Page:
In the terminology of the C standard, any expression that has function type is a function designator. So, when used as an expression, the name of a function is a function designator.
There is nothing you can do with a function designator except take its address. You cannot add a number to a function designator, you cannot compare it to another function designator, and so on. Of course, you can call a function, but this is actually done by address, not by designator, as I will explain in a moment. Since there is nothing you can do with a function except take its address, C does this for you automatically. Per C 2018 220.127.116.11 4:
Except when it is the operand of the
sizeof operator, or the unary
& operator, a function designator with type "function returning type" is converted to an expression that has type "pointer to function returning type".
The result of this is:
& takes the address of
&foo is the address of
foo, the function designator is automatically converted to the address of the function, so
*foo, the function designator is automatically converted to the address of the function. Then the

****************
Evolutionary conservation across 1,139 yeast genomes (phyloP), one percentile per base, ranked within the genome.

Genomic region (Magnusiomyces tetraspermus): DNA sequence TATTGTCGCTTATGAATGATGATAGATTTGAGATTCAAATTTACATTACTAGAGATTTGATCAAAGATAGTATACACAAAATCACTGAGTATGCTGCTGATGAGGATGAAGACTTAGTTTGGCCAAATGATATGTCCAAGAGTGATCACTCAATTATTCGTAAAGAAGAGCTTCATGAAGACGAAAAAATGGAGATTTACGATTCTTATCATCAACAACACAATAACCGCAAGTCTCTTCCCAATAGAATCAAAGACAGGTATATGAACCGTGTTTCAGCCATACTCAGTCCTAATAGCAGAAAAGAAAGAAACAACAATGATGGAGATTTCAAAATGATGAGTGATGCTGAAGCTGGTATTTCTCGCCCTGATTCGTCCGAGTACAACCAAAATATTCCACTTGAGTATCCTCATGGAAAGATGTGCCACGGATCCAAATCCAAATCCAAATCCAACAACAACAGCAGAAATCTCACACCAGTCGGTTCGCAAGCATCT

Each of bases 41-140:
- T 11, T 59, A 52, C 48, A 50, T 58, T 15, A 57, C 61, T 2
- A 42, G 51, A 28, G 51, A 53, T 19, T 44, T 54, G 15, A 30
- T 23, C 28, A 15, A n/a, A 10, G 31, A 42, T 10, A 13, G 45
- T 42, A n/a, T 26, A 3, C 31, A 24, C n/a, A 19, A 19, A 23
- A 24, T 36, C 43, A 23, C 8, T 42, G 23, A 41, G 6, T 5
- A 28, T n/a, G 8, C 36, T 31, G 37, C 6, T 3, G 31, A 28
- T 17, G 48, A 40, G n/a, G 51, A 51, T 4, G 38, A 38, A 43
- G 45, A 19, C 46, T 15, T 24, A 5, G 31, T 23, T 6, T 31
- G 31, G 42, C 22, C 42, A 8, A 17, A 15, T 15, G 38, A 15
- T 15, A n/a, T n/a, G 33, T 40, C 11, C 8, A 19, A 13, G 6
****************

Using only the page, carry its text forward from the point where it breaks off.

* operator converts this back to the function, which produces a function designator. Then the automatic conversion happens again, and the function designator is converted back to the address of the function, so the result of
When you call a function, using the
function ( argument-list... ) notation, the
function must actually be a pointer to a function. Thus, you can call
(&foo)(arguments...). The automatic conversion simplifies the syntax so you can write
foo(arguments...), but the call expression actually requires the address of the function, not the function designator.
- A proper
printf specifier for
size_t values is
- If you include
<stdint.h>, it defines a type intended for converting pointers to integers,
uintptr_t. This is preferably to converting pointers to